The Bureau of Consular affairs has a section of their webpage dedicating to helping United States citizen victims of crime overseas. The site lists resources, referral information and services for victims of crime abroad, coordinated through the office of Overseas Citizens Services.
Other Informational Resources
The CDC’s Division of Violence Prevention offers informational links, articles, sample policies and procedures designed to prevent child sexual abuse within youth-serving organizations.
Established by Congress in 2000, the National Child Traumatic Stress Network (NCTSN) brings a singular and comprehensive focus to childhood trauma. NCTSN is dedicated to improving access to care, treatment and services for children and adolescents exposed to traumatic events. The website’s Sexual Abuse page provides information on ways to identify sexual abuse, policies for creating safe places for children, and the benefits of trauma-focused therapy for survivors of childhood sexual abuse.
NSVRC seeks to provide leadership in preventing and responding to sexual violence through collaboration, research and promoting resources. NSVRC’s “Resources” page provides links to publications, news outlets, and articles regarding sexual assault victimization.
The U.S. Department of Justice’s Office of Justice Programs operates the Office of Victims of Crime (OVC). OVC offers information and resources for individuals seeking research, technical assistance and publications relating to victims of crime.
The World Health Organization provides publications, research, information and studies pertaining to sexual violence internationally, including the Sexual Violence Research Initiative (SVRI), a consortium established to promote research on sexual violence and generate empirical data ensuring that sexual violence is recognized as a priority public health program.
Letters to Survivors: Words of Comfort for Women Recovering from Rape compiles letters from survivors around the world who want to share their personal message of hope after rape. Each woman’s letter addresses a different aspect of recovery from rape, such as recovering trust, coping with depression and suicidal thoughts, self-injury, spirituality/God, how to find support, how to recognize toxic so-called “helpers,” how to work effectively with your therapist, how to handle discouragement, and how to find hope again.
The Courage to Heal is a critically acclaimed guide for women survivors of childhood sexual abuse. The book offers a hope and a map of the healing journey from victim to survivor. Weaving together personal experience with professional knowledge, the authors provide clear explanations, practical suggestions, and support throughout the healing process.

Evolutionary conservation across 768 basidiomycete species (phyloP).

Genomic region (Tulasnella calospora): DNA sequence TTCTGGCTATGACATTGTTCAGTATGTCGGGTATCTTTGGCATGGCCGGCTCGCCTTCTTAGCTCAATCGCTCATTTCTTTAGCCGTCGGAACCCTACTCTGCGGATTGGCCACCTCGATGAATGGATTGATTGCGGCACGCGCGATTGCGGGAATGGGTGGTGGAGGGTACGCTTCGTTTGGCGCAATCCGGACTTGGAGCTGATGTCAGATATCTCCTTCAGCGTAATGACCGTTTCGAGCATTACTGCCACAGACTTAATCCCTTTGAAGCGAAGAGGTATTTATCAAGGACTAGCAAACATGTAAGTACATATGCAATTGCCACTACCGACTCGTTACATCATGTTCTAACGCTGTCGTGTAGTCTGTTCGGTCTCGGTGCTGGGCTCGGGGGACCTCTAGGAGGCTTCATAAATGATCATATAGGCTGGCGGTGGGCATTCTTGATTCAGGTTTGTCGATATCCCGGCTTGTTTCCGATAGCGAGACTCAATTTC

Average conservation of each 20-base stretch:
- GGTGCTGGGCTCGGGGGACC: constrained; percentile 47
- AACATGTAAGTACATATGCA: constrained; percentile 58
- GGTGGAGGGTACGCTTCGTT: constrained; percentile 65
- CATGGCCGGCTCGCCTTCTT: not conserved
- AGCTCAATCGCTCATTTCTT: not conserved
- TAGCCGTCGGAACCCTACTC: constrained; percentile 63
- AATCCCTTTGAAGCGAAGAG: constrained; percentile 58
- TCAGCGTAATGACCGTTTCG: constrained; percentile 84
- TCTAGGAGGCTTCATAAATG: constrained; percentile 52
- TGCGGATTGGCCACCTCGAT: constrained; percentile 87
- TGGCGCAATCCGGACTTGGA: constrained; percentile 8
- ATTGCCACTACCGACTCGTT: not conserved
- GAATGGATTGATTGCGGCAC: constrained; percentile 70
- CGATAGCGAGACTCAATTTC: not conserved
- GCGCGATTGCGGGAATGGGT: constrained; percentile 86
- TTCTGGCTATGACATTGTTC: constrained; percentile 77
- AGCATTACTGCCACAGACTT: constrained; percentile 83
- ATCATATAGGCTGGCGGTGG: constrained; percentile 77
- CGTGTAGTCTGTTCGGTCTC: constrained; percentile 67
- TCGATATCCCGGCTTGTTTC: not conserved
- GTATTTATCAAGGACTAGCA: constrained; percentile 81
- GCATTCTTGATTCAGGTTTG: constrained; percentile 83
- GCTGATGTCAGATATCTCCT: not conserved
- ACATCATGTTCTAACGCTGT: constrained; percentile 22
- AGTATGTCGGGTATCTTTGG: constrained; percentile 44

Bass and Davis also offer other books on sexual violence, including Allies in Healing: When the Person You Love Was Sexually Abused as a Child , which was designed to provide practical advice to loved ones trying to support the survivors in their lives while tending to their own needs along the way, and Beginning to Heal: A First Book for Men and Women Who Were Sexually Abused as Children, which offers hope and guidance to all survivors starting the healing journey.
This comprehensive handbook offers readers emotional support and practical guidance in overcoming the trauma of rape. The book seeks to help readers learn the most effective ways of dealing with their feelings immediately following an assault, during the subsequent months, and years beyond.
Victims No Longer: The Classic Guide for Men Recovering from Sexual Child Abuse was the first book written specifically for male survivors of childhood sexual abuse. The resource combines practical advice as well as personal stories from male survivors in order to explore strategies for survival and healing.
The Rape Recovery Handbook: A Step By Step Help for Survivors of Sexual Assault provides victims with an effective framework by which they may begin their healing process, and offers insight into how sexual assault can affect many different areas of a person’s life.
The PTSD Workbook: Simple, Effective Techniques for Overcoming Traumatic Stress Symptoms was written by psychologists and trauma experts Mary Beth Williams and Soili Poijula. In the book, the authors identify techniques and interventions used by PTSD experts around the world to offer trauma survivors – including victims of rape and childhood sexual abuse – effective tools to help conquer their most distressing trauma related symptoms.